Opinions on some Wu style clips?

Discussion in 'Tai chi' started by aaradia, Dec 5, 2014.

  1. cloudz

    cloudz Valued Member

    Re. moving slowly. One of my favourite quotes from the classics talks about knowing or coming to know the feet, the inches then the tenths, hundredths, thousandths. In other words smaller and smaller increments.

    My interpretation of this is that it is basically talking about refinement, coming to be familiar with and in control and fully aware of the micro level of movement and body control. This ties in with knowing yourself to know others.

    So how is this achieved. Intuitively and even logically you must slow down. The slower you move the more fully you can experience and forge your connection at this micro level and reach further towards this refinement. I'll use an analogy; It's like travelling at a certain speed, over a certain distance. Too fast and you can't take in the scenery, notice the colours, and details. What do you need to do, that's right, you need to travel that same distance slower, then maybe a bit slower..
    Last edited: Feb 12, 2015
  2. Johnno

    Johnno Valued Member

    That chimes with something that our teacher was explaining to us last night. The intent should be there before we move, even though we may move in a different direction or a different way - or not even move at all.
  3. David Harrison

    David Harrison MAPper without portfolio

    Obviously I'm coming from a non-TCMA perspective, and Dan Bian, Cloudz and Johnno gave good responses, but to expand:

    I feel it's the same difference as scrawling on a post-it note as opposed to caligraphy - one is mindlessly going through the motions to perform a task and the other focuses the mind and forces the hand of intent to produce a pleasing result.

    I mean, there's raking gravel and there's raking gravel, if you know what I mean.

    So, if you don't know the martial applications of a form, you can still put intent into the movements in and of themselves.

    Although, as a counter to Johnno's theory, I would imagine that if you first learn without knowledge of application and then introduce it, you would have a lot of ingrained habits that would need undoing. It would depend how long you perform the form "blind", I would think.
  4. El Medico

    El Medico Valued Member

    The main reason is that if an individual does a form too slowly (for said individual) there can be loss of continuity in movement-that is to say one can actually be doing move-stop-move-stop even without realizing it,rather than movemovemove.There are other reasons -(a whole list,including knee stress))- but that's the most common problem.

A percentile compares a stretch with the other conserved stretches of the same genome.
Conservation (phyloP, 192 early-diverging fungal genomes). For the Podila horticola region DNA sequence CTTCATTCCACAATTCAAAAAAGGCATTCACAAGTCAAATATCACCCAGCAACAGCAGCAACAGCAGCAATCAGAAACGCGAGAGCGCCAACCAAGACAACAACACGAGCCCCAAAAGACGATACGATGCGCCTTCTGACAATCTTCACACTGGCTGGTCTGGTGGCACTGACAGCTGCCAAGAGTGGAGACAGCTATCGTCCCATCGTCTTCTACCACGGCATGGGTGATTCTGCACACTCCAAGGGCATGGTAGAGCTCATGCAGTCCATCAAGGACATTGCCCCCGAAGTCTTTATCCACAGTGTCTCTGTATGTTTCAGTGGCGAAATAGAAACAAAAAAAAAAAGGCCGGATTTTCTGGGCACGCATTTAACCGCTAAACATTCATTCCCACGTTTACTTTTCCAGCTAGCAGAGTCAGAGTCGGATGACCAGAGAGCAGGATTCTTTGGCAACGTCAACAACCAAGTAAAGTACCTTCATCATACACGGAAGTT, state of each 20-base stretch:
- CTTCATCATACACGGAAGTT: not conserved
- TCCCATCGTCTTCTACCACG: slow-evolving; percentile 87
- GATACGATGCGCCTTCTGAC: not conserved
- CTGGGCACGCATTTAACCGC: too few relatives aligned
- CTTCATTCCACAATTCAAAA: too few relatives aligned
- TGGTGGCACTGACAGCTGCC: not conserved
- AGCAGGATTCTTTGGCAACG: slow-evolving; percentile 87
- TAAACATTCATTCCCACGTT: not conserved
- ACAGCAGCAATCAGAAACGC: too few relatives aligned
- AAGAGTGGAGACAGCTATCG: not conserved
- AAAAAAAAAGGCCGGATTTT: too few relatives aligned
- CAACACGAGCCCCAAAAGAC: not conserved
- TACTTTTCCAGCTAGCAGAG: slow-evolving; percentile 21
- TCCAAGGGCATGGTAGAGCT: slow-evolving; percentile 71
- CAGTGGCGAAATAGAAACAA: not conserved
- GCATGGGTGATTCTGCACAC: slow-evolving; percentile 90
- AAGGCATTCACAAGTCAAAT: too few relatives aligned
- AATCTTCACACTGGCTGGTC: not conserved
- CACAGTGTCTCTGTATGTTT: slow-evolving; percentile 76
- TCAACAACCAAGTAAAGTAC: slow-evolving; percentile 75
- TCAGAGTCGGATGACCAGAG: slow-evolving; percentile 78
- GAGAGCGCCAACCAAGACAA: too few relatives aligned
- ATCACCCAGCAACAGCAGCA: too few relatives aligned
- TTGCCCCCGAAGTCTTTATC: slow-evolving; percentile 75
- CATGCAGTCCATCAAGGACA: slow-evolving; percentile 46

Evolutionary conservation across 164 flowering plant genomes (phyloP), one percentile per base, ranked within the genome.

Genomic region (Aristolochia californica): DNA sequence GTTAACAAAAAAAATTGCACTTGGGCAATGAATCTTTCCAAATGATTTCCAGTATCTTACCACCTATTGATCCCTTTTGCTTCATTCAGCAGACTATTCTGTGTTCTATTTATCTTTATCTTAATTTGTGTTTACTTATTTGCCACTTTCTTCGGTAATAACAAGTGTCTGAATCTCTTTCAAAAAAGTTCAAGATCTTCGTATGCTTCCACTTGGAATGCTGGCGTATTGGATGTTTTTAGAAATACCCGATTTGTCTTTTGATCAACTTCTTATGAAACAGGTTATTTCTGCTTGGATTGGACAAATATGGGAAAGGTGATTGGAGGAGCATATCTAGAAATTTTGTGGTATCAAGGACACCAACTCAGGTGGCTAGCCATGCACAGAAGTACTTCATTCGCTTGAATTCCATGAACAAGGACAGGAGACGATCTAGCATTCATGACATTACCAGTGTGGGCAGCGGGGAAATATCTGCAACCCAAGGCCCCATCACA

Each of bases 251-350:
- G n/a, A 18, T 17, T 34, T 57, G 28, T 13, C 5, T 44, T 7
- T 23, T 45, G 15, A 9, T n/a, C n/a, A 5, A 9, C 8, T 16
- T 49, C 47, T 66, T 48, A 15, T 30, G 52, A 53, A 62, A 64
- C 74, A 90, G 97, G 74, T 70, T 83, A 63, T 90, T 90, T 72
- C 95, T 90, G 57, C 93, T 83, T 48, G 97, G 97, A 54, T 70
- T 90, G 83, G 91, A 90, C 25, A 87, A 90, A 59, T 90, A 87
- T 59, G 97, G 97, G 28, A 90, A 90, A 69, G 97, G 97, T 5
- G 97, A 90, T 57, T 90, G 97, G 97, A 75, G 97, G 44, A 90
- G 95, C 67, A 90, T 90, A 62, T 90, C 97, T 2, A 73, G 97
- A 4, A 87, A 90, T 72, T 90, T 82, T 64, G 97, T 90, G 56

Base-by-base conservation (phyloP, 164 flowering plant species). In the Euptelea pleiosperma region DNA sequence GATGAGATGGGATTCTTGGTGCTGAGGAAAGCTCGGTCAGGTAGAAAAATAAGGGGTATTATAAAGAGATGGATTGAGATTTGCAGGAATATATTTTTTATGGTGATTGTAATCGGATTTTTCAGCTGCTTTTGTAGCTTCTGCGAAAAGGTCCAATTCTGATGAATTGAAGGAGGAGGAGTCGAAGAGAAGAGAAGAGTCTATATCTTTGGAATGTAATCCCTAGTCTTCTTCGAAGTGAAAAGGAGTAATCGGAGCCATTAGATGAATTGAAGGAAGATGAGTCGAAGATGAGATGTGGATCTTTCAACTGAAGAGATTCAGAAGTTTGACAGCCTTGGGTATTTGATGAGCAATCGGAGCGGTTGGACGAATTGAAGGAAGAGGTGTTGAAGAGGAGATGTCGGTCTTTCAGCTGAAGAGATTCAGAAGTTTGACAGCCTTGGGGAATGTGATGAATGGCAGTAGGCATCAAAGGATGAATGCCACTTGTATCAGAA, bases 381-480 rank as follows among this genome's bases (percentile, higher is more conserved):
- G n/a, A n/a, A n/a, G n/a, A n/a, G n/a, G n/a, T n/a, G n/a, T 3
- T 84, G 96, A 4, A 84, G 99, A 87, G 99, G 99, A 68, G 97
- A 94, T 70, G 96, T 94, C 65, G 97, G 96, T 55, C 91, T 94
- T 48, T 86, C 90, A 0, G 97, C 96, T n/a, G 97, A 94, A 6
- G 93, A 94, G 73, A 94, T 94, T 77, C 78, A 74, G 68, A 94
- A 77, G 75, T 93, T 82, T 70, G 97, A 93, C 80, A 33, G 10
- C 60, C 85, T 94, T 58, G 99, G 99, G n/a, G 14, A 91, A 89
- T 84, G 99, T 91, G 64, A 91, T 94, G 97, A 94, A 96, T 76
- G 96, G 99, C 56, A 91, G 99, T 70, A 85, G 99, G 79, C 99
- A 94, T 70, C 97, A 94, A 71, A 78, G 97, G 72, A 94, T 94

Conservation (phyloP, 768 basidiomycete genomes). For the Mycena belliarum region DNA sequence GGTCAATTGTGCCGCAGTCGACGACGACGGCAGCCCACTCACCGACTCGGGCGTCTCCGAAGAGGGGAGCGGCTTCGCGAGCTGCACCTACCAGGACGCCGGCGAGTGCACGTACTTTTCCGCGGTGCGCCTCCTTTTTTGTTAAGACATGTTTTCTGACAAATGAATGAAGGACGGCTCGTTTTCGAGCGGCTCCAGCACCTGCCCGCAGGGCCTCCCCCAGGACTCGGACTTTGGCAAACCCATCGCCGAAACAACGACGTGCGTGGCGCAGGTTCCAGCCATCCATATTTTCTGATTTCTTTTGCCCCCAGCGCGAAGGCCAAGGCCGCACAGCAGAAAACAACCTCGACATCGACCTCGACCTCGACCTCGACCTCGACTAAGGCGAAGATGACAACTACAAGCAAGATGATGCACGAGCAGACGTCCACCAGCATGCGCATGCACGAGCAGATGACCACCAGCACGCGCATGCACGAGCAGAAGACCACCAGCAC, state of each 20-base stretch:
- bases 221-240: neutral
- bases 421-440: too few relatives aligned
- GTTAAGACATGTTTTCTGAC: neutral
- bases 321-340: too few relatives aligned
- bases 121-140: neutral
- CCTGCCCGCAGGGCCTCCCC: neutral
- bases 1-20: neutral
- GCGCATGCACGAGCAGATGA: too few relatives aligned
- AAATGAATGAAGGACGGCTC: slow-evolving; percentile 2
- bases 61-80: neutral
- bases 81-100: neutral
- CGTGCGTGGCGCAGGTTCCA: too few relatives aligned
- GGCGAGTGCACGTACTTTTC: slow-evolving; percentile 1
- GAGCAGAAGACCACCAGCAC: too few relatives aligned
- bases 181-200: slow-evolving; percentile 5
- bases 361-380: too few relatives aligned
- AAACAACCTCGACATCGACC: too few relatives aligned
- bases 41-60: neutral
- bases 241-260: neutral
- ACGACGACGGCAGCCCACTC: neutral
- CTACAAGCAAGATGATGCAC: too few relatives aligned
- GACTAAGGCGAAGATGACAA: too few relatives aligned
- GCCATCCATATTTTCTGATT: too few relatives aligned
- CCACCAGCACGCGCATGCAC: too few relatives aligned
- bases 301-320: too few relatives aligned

5. Johnno

    Johnno Valued Member

    I'm not sure about that. What you would have learned is the most efficient way to move, and hopefully that would have become deeply ingrained. (I'm trying to think this one through as I go, so please bear with me!)

    Ultimately, I suppose its more about the principles of the movements than the movements themselves. By that I mean that we learn a form where our left hand goes like this while our right hand goes like that and our legs go like so... etc. But throw in a real live opponent and pre-determined sequences go out of the window. You need to know how to move, but you cannot predict when or where.

    Let's take pushing hands as an example, instead of the form. First, we learn a set sequence of moves. If we had to know the purpose of every move straight away then I think we'd get bogged down in the detail. We really need to get ourselves moving first. But once we have learned the sequence, then we can start to learn why we do each bit. (If we don't then we would probably just end up wafting our arms round and round in quick circles!)
    There is no harm in having a basic understanding of why we are doing certain things, but it's probably easier to learn the sequence and then refine the detail over time once we know enough to actually practise with a partner. Otherwise it's all just theory. It's so much easier to demonstrate the best way of doing things when people can feel it for themselves, rather than just being told it.
  6. cloudz

    cloudz Valued Member